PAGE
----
Thin bodies, thin wallets? Not if you're a woman

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Is there a connection between fat and finance? A recent study by Dr. Olga Yakusheva, an assistant professor of economics at Marquette University, thinks so.

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According to Yakusheva, high-income men are more likely to be overweight than low-income men, whereas low-income women are more likely to be overweight than high-income women. The trend is most noticeable among women, Yakusheva said, where poor women are "really, really overweight" and rich women are "really, really skinny."

No big surprises for the men. Low income men tend to be in more physical jobs while upper income men usually have white collar jobs. But why are the poor women so overweight?I see this all the time with clients and families at the school where my husband teaches. These families often live in poor neighborhoods that have fast food drive-ins on every corner. Absent are high quality food markets with fresh fruits and vegetables. It becomes the norm to eat high fat, low nutrition fast food on a daily basis.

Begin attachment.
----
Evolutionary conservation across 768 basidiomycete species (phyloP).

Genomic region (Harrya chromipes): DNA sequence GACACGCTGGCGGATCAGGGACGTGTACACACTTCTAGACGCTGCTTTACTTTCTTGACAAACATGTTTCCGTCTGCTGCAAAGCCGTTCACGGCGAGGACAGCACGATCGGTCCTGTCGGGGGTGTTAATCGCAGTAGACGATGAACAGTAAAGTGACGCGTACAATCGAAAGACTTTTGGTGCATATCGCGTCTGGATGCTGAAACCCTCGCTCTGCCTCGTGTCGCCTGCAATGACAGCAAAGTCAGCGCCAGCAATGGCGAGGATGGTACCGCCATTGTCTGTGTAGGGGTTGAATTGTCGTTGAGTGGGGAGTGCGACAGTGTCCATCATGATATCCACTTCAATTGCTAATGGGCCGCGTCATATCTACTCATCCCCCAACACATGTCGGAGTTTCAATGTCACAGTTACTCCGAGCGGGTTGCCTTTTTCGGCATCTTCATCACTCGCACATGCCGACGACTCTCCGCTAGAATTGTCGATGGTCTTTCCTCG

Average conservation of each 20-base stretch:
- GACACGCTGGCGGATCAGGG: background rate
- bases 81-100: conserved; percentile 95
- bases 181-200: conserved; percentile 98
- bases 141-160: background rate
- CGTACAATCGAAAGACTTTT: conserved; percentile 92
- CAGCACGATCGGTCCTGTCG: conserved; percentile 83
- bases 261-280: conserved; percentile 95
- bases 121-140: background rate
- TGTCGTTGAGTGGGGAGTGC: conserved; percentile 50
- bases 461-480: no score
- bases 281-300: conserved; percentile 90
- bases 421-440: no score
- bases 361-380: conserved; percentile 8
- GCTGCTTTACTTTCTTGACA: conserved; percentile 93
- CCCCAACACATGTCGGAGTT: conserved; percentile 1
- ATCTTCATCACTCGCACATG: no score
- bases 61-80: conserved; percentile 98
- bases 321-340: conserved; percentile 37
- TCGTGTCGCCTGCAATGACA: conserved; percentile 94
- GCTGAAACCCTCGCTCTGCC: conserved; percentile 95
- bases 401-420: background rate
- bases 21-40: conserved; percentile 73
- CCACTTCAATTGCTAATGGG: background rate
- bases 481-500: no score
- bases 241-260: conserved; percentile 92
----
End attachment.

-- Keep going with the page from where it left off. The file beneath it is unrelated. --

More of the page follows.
Too often, a hamburger, fries and coke are viewed as a "balanced diet" while they pack on the calories.This norm for eating and resulting weight gain are viewed as normal by too many of the poor people we see.

Recently, my husband told me of a grossly overweight 6th grader who could barely climb the stairs to the second floor of the school. The parents and several of the teachers thought she looked "cute" with this excess body fat and were shocked when my husband stated the potential health risks, including heart disease and diabetes. They are simply used to looking a obese children as normal.

While we continue to research cures for cancer, stem cell breakthroughs and disease management, maybe it is time to get back to the basics. How can we help people eat healthier and exercise more effectively? Many Americans apparently still do not know how to do this.

Barbara Bartlein is the People Pro. For her FREE e-mail newsletter, please visit: The People Pro

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